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Decision-making discourse processes of international students through e-commerce as exemplified by eBay

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Title: Decision-making discourse processes of international students through e-commerce as exemplified by eBay
Author: Munn, Susan Elizabeth
Degree Master of Applied Science - MASc
Program Teaching English as a Second Language
Copyright Date: 2006
Abstract: Choice (decision-making) discourse processes are central to education and to collaborative critical thinking, and can be analyzed using a Systemic Functional Linguistics and a Knowledge Structures perspective. While their analysis has been relatively neglected, they are an important aspect of discourse development and second language learning. EBay is one of many recent developments in computer-mediated, multimodal (mulitiliteracies) software. Like many, it uses English as a medium of international communication. As software for online bidding and shopping, it would seem likely to require choice discourse processes when used collaboratively by two or more users. This thesis examined discourse by pairs of international students using eBay collaboratively. It asked: "When students use eBay, do they engage in episodes of choice more than they do during casual conversation?" and "Did their eBay interactions show expected linguistic features of choice discourse more frequently than their casual conversations?" Results of this exploratory study throws light on the nature and analysis of choice discourse processes, language features and the value of computer software like eBay for developing the discourse of choice. The findings of the study demonstrated that eBay had a relatively high use of choice discourse. Interactive simulated shopping online allowed the students to use their multiliteracies and critical thinking skills which in turn would assist them in integrating into their chosen professional or academic community more independently.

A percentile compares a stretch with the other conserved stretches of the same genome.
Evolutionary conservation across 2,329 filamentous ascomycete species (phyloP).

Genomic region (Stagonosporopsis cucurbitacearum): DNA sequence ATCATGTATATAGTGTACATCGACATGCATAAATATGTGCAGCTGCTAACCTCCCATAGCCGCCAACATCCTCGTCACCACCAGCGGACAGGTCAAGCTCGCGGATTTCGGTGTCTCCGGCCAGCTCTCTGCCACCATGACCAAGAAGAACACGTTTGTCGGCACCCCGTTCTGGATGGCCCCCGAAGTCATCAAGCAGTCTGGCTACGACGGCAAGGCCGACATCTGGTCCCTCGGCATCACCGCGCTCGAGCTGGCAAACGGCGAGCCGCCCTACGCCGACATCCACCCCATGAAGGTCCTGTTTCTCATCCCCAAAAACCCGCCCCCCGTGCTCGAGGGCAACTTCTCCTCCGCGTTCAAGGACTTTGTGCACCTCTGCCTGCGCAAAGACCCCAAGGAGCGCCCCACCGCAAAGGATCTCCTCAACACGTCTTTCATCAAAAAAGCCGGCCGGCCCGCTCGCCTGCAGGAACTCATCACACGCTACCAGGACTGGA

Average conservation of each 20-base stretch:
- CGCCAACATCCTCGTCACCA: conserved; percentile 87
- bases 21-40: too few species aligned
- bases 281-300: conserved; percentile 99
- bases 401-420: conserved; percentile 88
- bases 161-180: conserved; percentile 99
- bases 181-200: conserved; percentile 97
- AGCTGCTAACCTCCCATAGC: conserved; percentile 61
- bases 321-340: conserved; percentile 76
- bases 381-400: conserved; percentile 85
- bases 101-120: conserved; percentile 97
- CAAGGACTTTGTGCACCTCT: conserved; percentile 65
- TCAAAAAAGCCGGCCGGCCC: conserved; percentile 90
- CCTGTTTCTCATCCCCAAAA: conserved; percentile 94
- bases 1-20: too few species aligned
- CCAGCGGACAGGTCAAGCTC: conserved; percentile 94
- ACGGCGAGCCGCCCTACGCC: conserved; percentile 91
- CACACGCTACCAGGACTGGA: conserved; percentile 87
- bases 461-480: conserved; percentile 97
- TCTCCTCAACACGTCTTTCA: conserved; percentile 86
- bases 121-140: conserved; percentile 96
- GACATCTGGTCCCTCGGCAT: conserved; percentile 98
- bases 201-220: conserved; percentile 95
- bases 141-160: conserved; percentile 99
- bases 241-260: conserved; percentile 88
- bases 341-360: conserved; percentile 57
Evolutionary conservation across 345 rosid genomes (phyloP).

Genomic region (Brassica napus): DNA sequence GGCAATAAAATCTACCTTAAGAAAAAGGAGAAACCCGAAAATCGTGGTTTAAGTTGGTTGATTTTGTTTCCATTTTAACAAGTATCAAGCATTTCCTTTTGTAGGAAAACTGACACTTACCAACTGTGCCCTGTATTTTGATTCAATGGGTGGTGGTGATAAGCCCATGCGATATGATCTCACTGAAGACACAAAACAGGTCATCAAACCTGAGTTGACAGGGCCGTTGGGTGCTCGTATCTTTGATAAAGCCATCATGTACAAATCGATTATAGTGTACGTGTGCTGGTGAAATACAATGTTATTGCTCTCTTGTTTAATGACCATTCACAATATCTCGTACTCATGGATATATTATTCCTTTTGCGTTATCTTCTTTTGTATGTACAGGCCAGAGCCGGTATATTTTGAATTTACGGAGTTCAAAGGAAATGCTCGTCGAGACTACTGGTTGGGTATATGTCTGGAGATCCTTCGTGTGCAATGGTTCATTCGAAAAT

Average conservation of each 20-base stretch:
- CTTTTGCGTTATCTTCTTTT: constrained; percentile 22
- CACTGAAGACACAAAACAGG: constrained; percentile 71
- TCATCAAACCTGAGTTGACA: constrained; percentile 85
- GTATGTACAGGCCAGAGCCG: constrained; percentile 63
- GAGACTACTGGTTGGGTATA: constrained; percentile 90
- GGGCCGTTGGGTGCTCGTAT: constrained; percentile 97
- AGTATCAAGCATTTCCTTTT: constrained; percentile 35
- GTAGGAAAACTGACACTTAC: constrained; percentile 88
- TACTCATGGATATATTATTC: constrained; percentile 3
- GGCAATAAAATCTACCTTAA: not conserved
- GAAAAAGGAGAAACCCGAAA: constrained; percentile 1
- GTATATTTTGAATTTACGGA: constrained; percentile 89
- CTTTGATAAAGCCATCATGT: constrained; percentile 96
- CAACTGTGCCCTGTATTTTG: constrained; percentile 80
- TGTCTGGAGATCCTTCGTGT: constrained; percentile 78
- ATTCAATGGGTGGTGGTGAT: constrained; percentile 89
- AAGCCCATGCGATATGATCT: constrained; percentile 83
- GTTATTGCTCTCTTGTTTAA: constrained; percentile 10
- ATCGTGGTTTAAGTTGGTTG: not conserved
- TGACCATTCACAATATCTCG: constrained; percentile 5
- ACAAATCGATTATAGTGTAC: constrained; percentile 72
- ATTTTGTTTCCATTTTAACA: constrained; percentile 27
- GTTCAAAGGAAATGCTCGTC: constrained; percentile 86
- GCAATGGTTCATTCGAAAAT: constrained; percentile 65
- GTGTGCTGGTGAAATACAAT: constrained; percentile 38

URI: http://hdl.handle.net/2429/17787
Series/Report no. UBC Retrospective Theses Digitization Project [http://www.library.ubc.ca/archives/retro_theses/]

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